The newly revamped board has been a source of contention practically ever since. Its powers to press for accountability remain weak, and board members have been dogged by accusations that they aren’t doing enough to be the watchdog activists fought for. 

Officially titled the Community Police Oversight Board, the new body is part of the city’s Office of Community Police Oversight, which is itself staffed by a “monitor” who collects citizen complaints and reviews completed police internal investigations into complaints or critical cases, like police shootings. This person then reports any findings to the oversight board. The board is comprised of 15 council-appointed volunteers whose day jobs include everything from law to real estate; they have a budget and the ability to recommend investigations, two key departures from its previous iteration.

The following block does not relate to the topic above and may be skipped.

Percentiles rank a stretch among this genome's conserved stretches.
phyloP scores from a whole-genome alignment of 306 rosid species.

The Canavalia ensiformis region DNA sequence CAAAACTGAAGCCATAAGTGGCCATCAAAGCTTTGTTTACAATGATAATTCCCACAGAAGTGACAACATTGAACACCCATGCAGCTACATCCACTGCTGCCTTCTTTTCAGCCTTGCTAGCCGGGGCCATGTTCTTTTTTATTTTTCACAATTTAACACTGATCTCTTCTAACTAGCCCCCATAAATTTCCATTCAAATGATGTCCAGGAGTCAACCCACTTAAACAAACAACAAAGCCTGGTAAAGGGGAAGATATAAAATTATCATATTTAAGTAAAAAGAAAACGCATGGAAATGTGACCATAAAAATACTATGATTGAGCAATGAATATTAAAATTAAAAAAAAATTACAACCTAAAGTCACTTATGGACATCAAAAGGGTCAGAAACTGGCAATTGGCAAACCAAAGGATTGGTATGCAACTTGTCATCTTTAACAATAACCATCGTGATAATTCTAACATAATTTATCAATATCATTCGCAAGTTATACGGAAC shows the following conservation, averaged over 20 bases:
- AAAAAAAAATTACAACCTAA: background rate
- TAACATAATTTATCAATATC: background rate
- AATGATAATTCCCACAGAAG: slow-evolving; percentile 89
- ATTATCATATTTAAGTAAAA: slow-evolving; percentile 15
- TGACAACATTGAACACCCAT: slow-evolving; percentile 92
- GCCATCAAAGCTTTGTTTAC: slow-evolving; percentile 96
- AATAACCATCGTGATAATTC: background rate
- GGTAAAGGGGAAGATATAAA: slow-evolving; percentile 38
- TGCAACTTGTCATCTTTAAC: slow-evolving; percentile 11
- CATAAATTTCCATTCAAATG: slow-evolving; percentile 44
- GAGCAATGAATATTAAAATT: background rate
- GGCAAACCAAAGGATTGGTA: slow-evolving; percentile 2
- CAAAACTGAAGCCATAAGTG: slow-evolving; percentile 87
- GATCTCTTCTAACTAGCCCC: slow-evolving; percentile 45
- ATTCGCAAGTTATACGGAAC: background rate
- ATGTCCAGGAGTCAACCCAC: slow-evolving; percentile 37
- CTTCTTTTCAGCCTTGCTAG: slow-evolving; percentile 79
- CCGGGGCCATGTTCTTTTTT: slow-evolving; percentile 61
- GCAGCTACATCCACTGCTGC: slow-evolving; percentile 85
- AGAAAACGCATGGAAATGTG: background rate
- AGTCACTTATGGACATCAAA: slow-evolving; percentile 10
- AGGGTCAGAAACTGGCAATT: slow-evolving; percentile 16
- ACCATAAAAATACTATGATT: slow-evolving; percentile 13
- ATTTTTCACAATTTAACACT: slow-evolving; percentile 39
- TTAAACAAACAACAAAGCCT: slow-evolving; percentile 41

But at a heated, four-hour meeting in mid-November, activists pointed to the case of Michelle Spencer as a recent example of the board failing to do its job. Spencer was injured in a 2021 arrest she says cost her two jobs and a pile of medical bills. Although she was ultimately cleared of wrongdoing, Dallas police took no action on her complaint after an internal affairs investigation, and the board voted against an independent investigation. 

“This office was supposed to be a solution” and a “source of checks and balances,” noted local activist Dominique Alexander. Instead, Alexander said, the oversight body sides too often with a police department they are tasked with keeping in check.